Inspiring Generosity


Wanna Catch H#ll? Change Things Up.

                                                    Evidence! @ Facebook

Last week, the ever-fabulous Rev. Dr. Ken Sloane, Director of Stewardship and Connectional Ministries for the United Methodist Church, posted a most intriguing article on the UMC Stewardship Facebook page (you have “liked” that page, right?!).
How’s this for a headline?
Australian Church Catches Hell after Introducing Electronic Offering Plates.
“Wow,” I said to myself (I frequently have fascinating conversations with me). “This looks pretty serious. I must read on.” So, I did.
Turns out St. Mary’s Cathedral in Sydney had the audacity to try something new. Lord, have mercy.
The. Most. Shocking. Thing. Ever…St. Mary’s gave people the option to give using a credit card. That’s nothing unusual, really. But here’s the twist: the credit card reader was attached to the offering plate. Jeepers! As the ushers passed the offering plates down the pews, people could tap their credit cards and give in $10 increments.
I’m not sure why the outrage about this stuck in my craw, but it did.

Maybe it was the tweet by Dylan: “I made an audible OMFG when I saw this shared on Facebook...” Seriously, OMFG? Wash that boy’s mouth out with soap.

Or the big beef? Instead of increments of $10, the amount should have been – not higher mind you – but 80% lower…$2.00.

Ah, thank goodness, there was one positive comment by some poor anonymous soul: “I hate it when I turn up to mass and realise I don’t have any cash. I would love this option at my parish.”
It’s my guess, that St. Mary’s adequately prepared their congregation for the change. Their bulletin states: “The option to make an offering via credit card is available at this mass. Please note: You can continue to donate with cash or pass the plate on.”
If you’re smart, you do prepare people. You don’t just spring your latest and greatest idea on the unsuspecting. About fifteen years ago, our former church organist surprised us all by bringing an electronic keyboard into the traditional service. Before a single note was played, the reverberation from it nearly made everyone go deaf. There has never been another electronic keyboard in the sanctuary.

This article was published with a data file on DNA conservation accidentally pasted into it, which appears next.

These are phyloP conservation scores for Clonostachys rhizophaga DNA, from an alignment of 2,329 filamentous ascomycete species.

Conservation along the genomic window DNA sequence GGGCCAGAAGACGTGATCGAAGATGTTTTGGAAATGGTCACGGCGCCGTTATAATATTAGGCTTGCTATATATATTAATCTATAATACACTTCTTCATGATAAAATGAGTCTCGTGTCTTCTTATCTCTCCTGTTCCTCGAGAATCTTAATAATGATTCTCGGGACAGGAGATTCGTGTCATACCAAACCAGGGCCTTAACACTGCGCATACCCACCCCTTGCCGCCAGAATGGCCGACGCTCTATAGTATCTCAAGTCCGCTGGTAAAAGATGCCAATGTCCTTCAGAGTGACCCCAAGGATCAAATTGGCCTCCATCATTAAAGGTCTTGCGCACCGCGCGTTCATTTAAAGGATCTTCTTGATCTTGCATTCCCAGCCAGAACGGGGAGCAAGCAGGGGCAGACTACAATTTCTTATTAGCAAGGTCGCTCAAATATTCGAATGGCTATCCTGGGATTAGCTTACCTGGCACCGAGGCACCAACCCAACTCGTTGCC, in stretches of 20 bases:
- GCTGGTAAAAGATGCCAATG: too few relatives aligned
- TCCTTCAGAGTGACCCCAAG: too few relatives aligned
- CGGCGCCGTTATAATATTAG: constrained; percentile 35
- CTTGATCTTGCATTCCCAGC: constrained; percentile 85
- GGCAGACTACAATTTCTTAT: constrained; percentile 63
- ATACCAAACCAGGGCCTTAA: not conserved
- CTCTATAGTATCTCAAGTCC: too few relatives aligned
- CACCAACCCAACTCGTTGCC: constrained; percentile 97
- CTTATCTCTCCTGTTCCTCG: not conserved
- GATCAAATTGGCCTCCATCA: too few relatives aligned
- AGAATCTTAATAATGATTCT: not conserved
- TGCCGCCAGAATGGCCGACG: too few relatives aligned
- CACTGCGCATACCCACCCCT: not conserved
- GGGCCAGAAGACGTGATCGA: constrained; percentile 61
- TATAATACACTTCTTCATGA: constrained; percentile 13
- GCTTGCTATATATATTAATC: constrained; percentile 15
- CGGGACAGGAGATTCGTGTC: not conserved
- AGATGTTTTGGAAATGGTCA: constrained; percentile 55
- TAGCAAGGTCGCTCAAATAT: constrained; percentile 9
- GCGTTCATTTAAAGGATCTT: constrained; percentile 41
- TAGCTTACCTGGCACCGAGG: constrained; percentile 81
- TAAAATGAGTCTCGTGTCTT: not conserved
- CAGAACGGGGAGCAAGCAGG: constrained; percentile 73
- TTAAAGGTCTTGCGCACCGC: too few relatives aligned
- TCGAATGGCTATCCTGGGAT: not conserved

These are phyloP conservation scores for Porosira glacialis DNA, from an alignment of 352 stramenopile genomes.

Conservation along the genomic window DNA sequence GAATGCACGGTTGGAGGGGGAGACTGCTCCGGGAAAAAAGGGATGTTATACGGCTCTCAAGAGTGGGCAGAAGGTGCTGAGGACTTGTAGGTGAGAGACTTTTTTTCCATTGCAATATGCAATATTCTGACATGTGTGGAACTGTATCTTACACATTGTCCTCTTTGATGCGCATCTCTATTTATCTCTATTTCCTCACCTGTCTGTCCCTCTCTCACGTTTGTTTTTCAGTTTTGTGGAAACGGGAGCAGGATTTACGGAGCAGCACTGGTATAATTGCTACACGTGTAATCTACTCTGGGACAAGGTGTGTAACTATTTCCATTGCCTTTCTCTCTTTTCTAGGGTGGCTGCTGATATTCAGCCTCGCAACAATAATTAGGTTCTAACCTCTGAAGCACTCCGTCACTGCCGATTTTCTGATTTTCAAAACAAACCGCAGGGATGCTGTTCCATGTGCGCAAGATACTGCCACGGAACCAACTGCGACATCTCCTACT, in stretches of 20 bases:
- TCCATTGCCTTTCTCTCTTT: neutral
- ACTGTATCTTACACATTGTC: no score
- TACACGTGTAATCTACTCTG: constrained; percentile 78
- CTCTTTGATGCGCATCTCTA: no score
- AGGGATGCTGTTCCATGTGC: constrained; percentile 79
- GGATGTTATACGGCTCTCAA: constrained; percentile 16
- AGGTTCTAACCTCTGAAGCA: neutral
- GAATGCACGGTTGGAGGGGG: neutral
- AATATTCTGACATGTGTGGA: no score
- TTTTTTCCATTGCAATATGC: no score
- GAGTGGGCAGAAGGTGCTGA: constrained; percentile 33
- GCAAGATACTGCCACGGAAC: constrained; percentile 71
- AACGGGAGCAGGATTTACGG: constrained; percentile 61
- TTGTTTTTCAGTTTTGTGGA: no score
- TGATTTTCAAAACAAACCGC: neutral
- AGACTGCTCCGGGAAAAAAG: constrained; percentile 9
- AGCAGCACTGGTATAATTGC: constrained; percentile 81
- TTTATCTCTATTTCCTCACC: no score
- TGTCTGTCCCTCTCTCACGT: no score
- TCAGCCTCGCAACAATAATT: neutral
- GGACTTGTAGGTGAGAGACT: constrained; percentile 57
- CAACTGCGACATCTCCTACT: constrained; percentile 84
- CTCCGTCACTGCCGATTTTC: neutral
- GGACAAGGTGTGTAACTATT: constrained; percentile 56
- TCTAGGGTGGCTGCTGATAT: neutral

Poor planning,
poor communication, and
poor execution can kill your best idea.
St. Mary’s problem? They were so excited about this new innovation (and rightly so) that they posted (boasted?) about it on Facebook. You have no control how people – many of whom have never been to your church – will receive (or share) the information that’s on Facebook. Once St. Mary’s started getting serious blowback via social media, they took the post down.
That’s a cautionary tale – not about the horror of electronic giving in the church – but being aware of how people who don’t know you might perceive your new and “radical” idea. Fortunately, there’s no indication that St. Mary’s has trashed their new offering plates.
But brothers and sisters, if you do choose to do something risky (knowing that it’s the only way change happens), be sure that you have done
excellent planning,
excellent communication,
and excellent execution.
Be confident. And, be prepared for your how your new idea will be received if it gets out there to people who are not in your sphere of influence. You just might see the headline, “Awesome Church Catches Hell for Trying a New Idea.” Adjust, but don’t waver. It’s worth the change.

Cesie Delve Scheuermann (pronounced “CC Delv Sherman,” yes, really) is a consultant in stewardship, development, and grant writing. Over the past fifteen years, while working as a volunteer and part-time consultant, she helped raise over three million dollars for numerous non-profit organizations. She wonders, if she started passing an electronic offering plate at the dinner table, would her spouse or children contribute? Her position with the Conference is funded through a generous grant from the Collins Foundation. She is available to consult with churches. You can reach her at inspiringgenerosity@gmail.com or on Facebook at https://www.facebook.com/inspiringgenerosity or at CesieScheuermann.com.
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Cesie Delve Scheuermann
Cesie Delve Scheuermann is consultant in grant writing and stewardship/development working with the Conference. From 2008-12 she was the Conference Lay Leader for the Oregon-Idaho Annual Conference.